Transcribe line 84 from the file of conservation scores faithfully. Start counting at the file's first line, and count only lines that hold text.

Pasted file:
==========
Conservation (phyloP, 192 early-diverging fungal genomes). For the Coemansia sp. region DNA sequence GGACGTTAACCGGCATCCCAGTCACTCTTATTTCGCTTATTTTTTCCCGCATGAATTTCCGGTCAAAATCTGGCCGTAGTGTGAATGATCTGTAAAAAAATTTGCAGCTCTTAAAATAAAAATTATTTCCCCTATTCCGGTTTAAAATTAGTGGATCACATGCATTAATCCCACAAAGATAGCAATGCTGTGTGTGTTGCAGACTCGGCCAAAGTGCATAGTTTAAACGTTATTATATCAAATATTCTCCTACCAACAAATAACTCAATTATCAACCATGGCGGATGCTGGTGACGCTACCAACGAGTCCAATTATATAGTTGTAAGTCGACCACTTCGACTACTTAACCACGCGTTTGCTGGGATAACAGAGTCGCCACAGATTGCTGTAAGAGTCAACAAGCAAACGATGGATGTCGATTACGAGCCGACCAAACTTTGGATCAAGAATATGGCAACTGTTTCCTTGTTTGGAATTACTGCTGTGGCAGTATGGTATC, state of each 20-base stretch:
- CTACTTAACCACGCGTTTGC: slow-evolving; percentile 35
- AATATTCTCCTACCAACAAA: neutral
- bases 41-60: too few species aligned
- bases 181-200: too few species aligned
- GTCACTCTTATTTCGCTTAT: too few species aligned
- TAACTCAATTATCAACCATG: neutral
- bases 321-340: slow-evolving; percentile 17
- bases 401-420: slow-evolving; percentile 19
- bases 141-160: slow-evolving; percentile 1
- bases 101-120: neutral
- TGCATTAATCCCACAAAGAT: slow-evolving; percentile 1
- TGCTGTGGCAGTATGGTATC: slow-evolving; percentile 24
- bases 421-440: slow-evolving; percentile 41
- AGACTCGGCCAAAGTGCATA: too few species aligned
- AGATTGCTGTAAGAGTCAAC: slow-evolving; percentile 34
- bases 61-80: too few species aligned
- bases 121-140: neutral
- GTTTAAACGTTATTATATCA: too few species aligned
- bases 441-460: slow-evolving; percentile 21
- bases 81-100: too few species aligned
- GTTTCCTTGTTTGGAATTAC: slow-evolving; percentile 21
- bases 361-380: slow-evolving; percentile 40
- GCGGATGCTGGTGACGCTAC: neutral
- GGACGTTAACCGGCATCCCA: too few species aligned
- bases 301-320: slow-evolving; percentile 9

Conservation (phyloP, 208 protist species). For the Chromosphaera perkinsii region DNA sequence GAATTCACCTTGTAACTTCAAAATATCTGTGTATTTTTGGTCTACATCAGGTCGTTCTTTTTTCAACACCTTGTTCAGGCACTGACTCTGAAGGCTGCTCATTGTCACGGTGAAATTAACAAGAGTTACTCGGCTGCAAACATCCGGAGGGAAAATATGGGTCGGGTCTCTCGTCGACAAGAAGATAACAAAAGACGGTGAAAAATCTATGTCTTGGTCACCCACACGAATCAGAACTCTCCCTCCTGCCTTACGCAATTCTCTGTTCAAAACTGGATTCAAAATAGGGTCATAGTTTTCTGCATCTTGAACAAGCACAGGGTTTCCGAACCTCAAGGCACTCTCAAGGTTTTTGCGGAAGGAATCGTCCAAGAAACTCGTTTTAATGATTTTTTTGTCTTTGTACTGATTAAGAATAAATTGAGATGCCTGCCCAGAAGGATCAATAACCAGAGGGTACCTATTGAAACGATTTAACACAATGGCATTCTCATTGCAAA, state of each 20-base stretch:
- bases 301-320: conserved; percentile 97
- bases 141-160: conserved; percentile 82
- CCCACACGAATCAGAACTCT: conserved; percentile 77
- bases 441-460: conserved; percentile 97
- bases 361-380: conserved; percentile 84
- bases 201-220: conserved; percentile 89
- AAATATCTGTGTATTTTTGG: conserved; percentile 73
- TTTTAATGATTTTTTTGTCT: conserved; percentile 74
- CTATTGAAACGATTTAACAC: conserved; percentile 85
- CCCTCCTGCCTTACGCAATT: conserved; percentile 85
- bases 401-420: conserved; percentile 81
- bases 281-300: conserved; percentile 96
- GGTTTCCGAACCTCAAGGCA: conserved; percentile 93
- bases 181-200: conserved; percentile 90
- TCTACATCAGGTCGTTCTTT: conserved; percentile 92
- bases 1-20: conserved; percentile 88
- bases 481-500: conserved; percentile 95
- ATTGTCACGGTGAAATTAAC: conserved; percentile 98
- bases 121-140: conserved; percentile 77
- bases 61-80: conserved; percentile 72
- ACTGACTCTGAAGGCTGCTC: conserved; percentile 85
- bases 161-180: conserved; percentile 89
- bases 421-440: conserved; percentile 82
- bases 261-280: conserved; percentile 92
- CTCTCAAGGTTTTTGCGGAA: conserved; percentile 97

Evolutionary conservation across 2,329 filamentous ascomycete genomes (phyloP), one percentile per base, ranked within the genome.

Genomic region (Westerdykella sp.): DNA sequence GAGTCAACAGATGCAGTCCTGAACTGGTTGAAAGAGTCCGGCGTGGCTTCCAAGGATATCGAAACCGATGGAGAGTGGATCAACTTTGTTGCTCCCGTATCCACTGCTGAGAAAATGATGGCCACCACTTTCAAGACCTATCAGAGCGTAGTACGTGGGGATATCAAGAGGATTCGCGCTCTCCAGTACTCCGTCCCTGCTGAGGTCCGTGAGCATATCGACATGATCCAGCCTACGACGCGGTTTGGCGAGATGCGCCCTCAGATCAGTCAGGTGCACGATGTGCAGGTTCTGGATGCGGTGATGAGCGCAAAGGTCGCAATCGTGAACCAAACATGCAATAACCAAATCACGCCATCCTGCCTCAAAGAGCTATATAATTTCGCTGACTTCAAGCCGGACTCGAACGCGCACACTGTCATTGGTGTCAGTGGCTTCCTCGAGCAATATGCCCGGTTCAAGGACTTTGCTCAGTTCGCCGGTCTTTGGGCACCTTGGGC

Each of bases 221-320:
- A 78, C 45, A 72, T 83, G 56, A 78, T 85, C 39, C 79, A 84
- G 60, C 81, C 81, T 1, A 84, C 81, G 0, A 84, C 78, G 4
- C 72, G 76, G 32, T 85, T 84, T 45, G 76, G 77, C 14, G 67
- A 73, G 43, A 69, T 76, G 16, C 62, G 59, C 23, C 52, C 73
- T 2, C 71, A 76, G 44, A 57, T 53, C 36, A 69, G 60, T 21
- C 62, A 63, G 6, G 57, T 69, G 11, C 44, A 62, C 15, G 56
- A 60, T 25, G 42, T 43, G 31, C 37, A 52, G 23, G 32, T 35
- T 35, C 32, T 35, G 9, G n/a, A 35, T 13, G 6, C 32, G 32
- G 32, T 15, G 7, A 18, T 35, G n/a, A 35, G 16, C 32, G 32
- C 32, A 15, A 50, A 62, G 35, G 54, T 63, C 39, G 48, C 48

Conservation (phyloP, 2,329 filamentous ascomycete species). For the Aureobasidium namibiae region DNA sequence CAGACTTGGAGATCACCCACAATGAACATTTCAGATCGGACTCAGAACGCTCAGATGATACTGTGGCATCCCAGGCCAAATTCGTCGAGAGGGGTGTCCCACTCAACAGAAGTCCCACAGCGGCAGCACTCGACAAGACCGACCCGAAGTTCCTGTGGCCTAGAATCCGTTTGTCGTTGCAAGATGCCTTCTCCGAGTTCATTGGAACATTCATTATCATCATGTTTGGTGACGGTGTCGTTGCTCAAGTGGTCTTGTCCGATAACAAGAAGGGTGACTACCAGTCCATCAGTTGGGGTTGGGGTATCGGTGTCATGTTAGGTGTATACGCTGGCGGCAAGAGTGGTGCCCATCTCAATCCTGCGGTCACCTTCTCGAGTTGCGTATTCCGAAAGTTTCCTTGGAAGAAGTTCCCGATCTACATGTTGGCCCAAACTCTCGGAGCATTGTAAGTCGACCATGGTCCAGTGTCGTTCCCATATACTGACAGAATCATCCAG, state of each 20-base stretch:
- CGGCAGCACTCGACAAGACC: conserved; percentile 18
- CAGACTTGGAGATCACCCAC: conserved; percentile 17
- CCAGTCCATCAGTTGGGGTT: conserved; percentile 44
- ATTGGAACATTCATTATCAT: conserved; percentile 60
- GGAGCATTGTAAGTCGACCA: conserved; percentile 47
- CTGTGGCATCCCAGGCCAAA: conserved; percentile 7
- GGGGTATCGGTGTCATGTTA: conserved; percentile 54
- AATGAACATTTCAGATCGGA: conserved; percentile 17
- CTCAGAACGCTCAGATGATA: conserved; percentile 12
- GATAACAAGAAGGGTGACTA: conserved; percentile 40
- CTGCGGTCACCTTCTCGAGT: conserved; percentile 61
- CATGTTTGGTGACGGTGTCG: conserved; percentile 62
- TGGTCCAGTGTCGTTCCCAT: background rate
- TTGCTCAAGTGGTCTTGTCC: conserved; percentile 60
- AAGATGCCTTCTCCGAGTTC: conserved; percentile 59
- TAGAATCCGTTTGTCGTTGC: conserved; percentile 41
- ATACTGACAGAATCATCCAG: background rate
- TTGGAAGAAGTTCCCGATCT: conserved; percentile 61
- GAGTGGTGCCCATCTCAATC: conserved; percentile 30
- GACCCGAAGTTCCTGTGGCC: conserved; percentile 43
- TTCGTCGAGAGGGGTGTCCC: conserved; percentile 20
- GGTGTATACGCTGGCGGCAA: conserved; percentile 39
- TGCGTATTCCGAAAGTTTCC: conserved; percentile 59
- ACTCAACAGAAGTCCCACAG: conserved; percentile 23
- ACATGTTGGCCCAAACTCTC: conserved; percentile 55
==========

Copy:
- TTGGAAGAAGTTCCCGATCT: conserved; percentile 61